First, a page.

General Motors laid out a stark reality for the South Korean labor union on Monday: bankruptcy is fast approaching. The automaker’s South Korean unit needs $600 million in new funds to make payments due on April 20. The union has until then to make concessions, The Financial Times reported.
The $600 million needed includes funds for subcontractors and money for GM Korea workers who chose the buyout package earlier this year. The package includes three times a worker’s salary, money for a child’s college tuition and funds towards the purchase of a new car.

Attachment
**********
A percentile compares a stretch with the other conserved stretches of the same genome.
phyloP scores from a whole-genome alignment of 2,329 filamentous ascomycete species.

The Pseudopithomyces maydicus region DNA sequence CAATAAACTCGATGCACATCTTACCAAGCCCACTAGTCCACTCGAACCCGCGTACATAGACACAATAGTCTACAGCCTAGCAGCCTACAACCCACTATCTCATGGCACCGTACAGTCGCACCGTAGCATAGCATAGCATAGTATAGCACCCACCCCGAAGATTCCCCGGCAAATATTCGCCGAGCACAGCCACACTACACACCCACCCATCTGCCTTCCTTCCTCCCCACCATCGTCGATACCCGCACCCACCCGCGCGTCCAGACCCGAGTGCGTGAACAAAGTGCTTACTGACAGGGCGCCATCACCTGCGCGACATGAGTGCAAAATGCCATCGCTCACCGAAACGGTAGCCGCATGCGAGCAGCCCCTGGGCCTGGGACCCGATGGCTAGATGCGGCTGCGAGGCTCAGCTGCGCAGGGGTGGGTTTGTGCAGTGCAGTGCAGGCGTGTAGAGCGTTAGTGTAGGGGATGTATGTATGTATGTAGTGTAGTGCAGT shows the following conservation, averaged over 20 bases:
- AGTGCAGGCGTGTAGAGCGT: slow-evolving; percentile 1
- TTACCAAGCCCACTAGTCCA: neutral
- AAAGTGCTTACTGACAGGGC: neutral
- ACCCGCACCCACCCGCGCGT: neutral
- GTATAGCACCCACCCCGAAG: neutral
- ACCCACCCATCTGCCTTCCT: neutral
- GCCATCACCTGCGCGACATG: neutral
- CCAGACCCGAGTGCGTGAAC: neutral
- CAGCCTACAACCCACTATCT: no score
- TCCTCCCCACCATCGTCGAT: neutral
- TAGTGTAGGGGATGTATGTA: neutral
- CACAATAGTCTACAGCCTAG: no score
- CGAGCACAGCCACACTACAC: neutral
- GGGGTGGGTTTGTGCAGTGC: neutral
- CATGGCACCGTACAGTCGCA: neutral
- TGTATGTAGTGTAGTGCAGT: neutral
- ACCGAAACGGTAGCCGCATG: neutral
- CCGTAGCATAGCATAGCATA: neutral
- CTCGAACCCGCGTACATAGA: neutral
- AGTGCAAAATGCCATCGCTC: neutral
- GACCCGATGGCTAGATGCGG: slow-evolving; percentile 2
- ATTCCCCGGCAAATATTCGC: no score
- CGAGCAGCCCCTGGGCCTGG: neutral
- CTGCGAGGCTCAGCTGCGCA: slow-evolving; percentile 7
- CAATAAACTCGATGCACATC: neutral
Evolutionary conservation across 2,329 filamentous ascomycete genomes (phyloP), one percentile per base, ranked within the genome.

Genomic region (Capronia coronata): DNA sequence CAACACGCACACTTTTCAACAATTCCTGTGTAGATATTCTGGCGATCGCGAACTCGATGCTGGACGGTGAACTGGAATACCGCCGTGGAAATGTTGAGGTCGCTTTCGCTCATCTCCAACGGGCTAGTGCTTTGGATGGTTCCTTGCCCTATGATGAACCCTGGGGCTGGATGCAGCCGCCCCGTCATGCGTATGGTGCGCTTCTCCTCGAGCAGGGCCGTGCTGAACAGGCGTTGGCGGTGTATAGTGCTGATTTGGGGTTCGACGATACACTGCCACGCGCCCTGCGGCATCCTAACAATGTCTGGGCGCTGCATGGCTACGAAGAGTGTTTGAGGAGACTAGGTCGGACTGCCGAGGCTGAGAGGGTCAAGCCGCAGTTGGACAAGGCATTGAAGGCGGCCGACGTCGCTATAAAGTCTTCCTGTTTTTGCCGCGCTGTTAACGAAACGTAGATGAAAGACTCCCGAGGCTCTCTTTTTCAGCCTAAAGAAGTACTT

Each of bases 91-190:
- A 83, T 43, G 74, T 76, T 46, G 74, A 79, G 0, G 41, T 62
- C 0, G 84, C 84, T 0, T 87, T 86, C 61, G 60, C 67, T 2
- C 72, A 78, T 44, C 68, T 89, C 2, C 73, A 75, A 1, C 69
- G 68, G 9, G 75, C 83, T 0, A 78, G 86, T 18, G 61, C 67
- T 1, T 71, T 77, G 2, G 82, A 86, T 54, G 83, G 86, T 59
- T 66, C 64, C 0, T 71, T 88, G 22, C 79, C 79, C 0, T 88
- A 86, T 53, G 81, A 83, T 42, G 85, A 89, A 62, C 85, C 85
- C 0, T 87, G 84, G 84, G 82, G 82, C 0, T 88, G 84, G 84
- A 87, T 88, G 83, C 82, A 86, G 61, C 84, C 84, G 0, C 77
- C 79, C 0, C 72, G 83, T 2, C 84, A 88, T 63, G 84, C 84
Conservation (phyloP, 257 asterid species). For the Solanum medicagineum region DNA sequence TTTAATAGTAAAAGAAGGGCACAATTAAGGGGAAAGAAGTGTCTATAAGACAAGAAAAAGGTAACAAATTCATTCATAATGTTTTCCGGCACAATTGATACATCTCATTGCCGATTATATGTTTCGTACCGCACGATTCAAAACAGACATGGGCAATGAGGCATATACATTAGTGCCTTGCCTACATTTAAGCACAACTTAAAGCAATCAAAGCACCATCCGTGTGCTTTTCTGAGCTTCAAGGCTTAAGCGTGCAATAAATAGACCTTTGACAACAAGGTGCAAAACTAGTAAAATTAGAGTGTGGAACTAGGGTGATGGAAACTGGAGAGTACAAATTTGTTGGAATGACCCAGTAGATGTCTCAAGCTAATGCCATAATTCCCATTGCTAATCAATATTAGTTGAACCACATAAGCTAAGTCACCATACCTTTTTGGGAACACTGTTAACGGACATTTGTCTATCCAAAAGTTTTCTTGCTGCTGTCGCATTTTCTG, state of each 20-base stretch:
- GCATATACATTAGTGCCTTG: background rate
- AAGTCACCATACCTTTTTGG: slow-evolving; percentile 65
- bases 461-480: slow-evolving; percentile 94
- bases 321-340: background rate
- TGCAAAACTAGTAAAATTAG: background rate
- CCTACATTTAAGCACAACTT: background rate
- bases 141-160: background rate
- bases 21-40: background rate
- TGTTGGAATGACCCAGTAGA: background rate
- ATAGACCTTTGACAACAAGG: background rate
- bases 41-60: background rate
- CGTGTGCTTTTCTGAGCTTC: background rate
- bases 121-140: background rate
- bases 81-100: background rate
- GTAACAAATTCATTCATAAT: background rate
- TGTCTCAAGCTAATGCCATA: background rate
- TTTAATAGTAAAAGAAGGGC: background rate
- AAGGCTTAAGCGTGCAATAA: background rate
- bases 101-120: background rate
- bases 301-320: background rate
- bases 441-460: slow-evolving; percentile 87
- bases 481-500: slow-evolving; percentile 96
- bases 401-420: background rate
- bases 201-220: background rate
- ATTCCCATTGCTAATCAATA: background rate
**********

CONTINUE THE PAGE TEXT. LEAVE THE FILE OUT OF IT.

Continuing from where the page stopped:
It all comes as the Korean Development Bank continues to conduct its due diligence and make a final decision on whether it will provide new funds for GM Korea; the KDB owns a 17-percent stake in the operation. GM itself has also asked South Korea to co-invest in the proposed $2.8 billion investment plan, which would fuel GM Korea for 10 years. In the process, GM would slash 5,000 South Korean jobs, but bring new vehicle and engine production to the country’s remaining plants.
The Gunsan plant will close its doors by May and GM said it has yet to make a decision on the three remaining plants in the country.